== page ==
Hal, understandably, wants to find out exactly what has happened to him and who is responsible - and his past as a Consular Operations operative will prove very helpful in achieving that goal. The tricky part, naturally, will be finding the people who can answer his questions. What had made Ambler so very useful was his ability to 'read' people - he knew when they were telling the truth, he knew when they were lying, he knew when they were relaxed, tense or presenting a front...and he always got it right. However, he was no diplomat : he was a dangerous individual who specialised in very lethal missions. (The details of his last mission, in Taiwan , only come back gradually as the book progresses).

An enjoyable book overall - though, after having thrown in so much detail during the book, the ending felt strangely rushed. I a little afraid things would descend to a Dan Brown novel...though I really needn't have worried. The writing's much better than that - even with the book being, at best, only partly written by Ludlum - and there aren't any ludicrous claims.
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1 of 1 people found the following review helpful
2.0 out of 5 stars Flirts with entertaining but ultimately comes up short, 20 Nov 2006
By 
Chris Chalk "Chris" (Croydon, United Kingdom) - See all my reviews
(REAL NAME)   
This review is from: The Ambler Warning (Paperback)
Ghost written Posthumously, The Ambler Warning is the latest offering from the man more prolific in death than Tupac Shakur.

And unfortunately it isn't very good.

It is said that Robert Ludlum had enough notes to produce a number of books when he died. Maybe someone is mistaking these notes as rich story outlines instead of simple musings that they so clearly are! The Bourne Warning, sorry my mistake, Ambler Warning is set on Parrish Island where Hal Ambler is now resident. A psychiatric facility for those who know too much but are now too unhinged...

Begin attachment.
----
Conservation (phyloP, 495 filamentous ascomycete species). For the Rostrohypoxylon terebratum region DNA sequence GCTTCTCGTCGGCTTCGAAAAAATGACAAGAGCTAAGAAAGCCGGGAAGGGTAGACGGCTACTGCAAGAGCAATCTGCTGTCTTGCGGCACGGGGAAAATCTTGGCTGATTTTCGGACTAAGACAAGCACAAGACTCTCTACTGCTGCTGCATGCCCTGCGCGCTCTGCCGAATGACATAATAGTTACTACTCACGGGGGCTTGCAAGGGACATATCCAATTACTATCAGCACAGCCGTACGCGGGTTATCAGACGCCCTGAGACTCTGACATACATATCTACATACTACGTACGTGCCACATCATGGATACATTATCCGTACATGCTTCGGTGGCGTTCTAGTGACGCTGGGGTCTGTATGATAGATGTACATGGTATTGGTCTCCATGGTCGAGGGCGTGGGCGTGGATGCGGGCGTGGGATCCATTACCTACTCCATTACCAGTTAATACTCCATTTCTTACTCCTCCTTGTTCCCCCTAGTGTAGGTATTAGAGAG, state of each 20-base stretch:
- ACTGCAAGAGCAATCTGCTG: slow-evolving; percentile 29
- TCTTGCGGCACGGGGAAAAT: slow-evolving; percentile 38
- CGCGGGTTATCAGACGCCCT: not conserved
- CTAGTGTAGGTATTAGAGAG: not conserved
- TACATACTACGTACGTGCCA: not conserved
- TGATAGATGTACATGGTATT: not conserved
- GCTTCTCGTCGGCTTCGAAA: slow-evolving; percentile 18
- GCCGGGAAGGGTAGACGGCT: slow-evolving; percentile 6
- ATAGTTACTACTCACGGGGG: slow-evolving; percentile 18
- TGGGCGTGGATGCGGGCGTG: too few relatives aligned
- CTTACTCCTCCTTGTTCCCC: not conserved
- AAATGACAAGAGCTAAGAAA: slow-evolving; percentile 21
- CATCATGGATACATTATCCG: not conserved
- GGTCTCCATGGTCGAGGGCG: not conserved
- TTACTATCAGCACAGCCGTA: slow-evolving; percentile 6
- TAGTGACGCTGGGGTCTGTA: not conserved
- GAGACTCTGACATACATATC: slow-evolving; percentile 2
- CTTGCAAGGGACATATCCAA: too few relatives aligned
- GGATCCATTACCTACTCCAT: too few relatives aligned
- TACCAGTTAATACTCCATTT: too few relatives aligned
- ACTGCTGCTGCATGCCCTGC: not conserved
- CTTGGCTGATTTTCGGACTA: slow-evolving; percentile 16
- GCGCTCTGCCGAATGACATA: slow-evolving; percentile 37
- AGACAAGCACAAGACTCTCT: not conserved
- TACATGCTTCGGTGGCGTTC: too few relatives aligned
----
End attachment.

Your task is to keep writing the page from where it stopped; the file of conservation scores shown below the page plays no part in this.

Ambler however is not such a man, and of course he manages to escape from the inescapable as he desperately searches for those that betrayed him. The similarity I mention with the Bourne series is that of course Ambler doubts himself throughout the book, what if he is crackers, what if he really should have been on Parrish Island, why don't old school / college buddies recognise him and why frankly does he not recognise himself in the mirror? Of course he must investigate his own past if he is to have a future...

This frankly is all window dressing anyway as when you get down to it this book is a smash and grab raid through the murky underworld of a governments intelligence community and that is something I generally enjoy. It's not that right wing which books of this ilk so often are and in fact shows the Chinese in a good light (take note Patrick Robinson) so frankly this should be even more endearing to me. Sadly no, the book is just poorly executed, poorly thought out and just plain poor. Just as when Adrian Conan Doyle recreated some of his fathers work in The Exploits of Sherlock Holmes it felt like the ingredients were there but there just wasn't the great chef at the end to put it all together and this is exactly how I feel about this offering.

One thing I should say is that for 75% of this book I was pleasantly removed from reality just enough to give this 3 stars - inoffensive boredom I guess you would call it but the ending turned that round sharpish - it was painful reading it as it unfolded...

I am not saying avoid it, I am just saying be warned. This is not vintage Ludlum but then again I am no fan of his anyway so for me this is a poor imitation of what is not a great starting point.
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5.0 out of 5 stars Typical good thriller, 25 May 2014
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This review is from: The Ambler Warning (Paperback)
Great, gripping fast read as usual - whether it's really Ludlum who wrote it or not - I'm never quite sure as I think he died a while ago!!!
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1.0 out of 5 stars Loses the plot less than half way through., 4 Feb 2014
By 
Essell. (South Wales) - See all my reviews
This review is from: The Ambler Warning (Paperback)
Like others I thought it was a Ludlum novel....his name is plastered on the front cover. Very disappointing. Starts well but then deteriorates to pages of boring stuff. Maybe Ludlums original idea didn't get even half way ? I skipped the last half. Charity shop next stop, though I feel I should write a warning on the front.
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The Ambler Warning
The Ambler Warning by Robert Ludlum (Paperback - 20 Sep 2006)